I recalled the shiny hair, the smell of laundry soap, scent; the clear skin and eyes. There had been no odour of tobacco or coal or sweat. There was a strange smell which I couldn’t place and I wondered if it came from the orange seats which were made from something like rayon or from the structure of the carriage interior itself which appeared to be made of pale Bakelite. It was not unpleasant, just odd.
‘Some of the women wore a lot of cosmetic and others none. And no-one smoked.’
‘I know. I felt a bit rattled. I was afraid I might smell and must look peculiar with my hat and red suit and shiny shoes and brown satchel. But no-one paid me any attention till I got my cigarettes out.’
‘What did they do?’
‘They frowned and tutted and one of them nodded at the window. I thought he meant I should open it or something. Then I saw a sign. It was a sort of black sketch of a smoking cigarette with a red line through it. So I put my cigarettes away and said sorry.’
‘I was ignored again. They were all staring at things – oblong bits of Bakelite – all sizes. There were flat folding typewriters. People were typing away, though I couldn’t see where the paper went. Others were looking at silent movies on tiny screens – I don’t know where the projectors were and they had wires stuck in their ears. And some were reading or writing by tapping on the glass with their fingers. Oh I can’t explain.’
‘I’m telling you. You’ve been working on that novel too hard. It’s worn out your brain. Typing without paper, writing with fingers…’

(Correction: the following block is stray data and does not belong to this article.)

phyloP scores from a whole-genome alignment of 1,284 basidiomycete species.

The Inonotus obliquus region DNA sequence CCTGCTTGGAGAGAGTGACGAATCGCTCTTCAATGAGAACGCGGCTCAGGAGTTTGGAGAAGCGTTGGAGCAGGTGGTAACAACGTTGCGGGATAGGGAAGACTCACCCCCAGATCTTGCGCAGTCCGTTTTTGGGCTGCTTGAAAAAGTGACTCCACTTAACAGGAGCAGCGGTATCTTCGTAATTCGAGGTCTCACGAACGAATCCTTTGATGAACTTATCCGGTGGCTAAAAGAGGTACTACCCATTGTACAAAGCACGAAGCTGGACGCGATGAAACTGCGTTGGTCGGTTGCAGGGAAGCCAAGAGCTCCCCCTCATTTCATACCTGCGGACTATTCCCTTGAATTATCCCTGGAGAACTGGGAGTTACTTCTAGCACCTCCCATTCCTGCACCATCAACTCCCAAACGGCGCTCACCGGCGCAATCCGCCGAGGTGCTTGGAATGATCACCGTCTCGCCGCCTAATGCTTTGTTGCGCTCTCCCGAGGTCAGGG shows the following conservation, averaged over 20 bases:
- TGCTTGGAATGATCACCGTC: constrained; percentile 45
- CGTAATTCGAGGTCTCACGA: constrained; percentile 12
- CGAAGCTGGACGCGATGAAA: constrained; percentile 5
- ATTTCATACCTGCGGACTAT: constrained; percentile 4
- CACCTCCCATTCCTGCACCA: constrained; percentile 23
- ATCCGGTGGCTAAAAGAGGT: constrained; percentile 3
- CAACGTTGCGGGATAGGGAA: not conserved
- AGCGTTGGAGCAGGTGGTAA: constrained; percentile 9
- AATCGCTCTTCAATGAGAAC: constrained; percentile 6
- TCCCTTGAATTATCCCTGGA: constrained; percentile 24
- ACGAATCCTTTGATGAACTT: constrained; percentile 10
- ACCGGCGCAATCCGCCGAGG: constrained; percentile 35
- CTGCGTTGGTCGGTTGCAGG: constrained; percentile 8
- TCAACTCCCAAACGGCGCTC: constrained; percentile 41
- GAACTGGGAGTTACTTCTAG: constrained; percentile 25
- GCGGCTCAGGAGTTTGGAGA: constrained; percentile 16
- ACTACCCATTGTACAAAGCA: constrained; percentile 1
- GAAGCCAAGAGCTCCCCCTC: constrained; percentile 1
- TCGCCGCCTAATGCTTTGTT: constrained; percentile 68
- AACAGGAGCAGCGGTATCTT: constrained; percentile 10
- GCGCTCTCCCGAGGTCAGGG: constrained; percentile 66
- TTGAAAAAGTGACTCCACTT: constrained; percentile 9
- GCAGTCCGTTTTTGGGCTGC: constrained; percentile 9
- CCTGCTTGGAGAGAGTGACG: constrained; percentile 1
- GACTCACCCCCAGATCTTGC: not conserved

‘And then the train stopped at Vauxhall (which looked very strange) and one of the girls at my table left her oblong thing behind. I stood up to try and call her, but she’d had to walk down a long aisle and I couldn’t see her. I heard a whistle and some beeping and then the train started up. I fell back in my seat and bumped my head. Next thing I knew, I was being woken up by the guard down here.’
‘My dear,’ said Harriet, pouring me another whisky, ‘you’ve been watching too many scary movies.’
‘It wasn’t a dream. It was all real.’
Harriet stubbed out her cigarette and nodded towards my satchel. ‘OK. If you say so. Are you going to show me your masterpiece or not? I want to be able to say I handled it just before the publisher snapped it up.’
Unbuckling the straps. I pulled out the manuscript, and with it came the girl’s oblong Bakelite thing. It was about eight inches by five, flat, glass on one side and dull black on the other, like a picture frame without a picture. When I touched it, a sunset appeared and when I pressed a button, the image was replaced with a grid of numbers and the words ‘enter passcode’. Just to see what happened, I touched out the first number which came to mind: the year, 1932.
The numbers disappeared and words replaced them…including my name.
I read aloud, ‘“In the early thirties, my great-grandmother had a strange experience on the train out of London. She was on the way to her publisher with the manuscript we now know as the best-selling masterpiece of classic detective fiction called…”’
The glass went black but for a whirring circle and some incomprehensible words. Then they too disappeared and nothing happened when I pressed the button.
I shook the object to see if it would do anything else. It didn’t.
Harriet lit a new cigarette.
I sighed and contemplated the depleted whisky bottle.
It had been a very strange day and no matter what the oblong thing said, I still had to decide a name for my novel.
As if reading my mind, Harriet said ‘Maybe your book will turn out to be a best-selling masterpiece, but I think you should stick to the title “Blueprint for Thingummy”. I can’t imagine any kind of world in which “Battery drained, shutting down” has any kind of meaning at all. Can you?”
Words and photograph copyright 2017 by Paula Harmon. All rights belong to the author and material may not be copied without the author’s express permission
(This story started as a prompt on a Facebook page to write 750 words including “Blue-print”, “delusion” and “fisherman”. I started writing it on a train journey and was having so much fun I doubled the word limit! – I did post an edited version though…)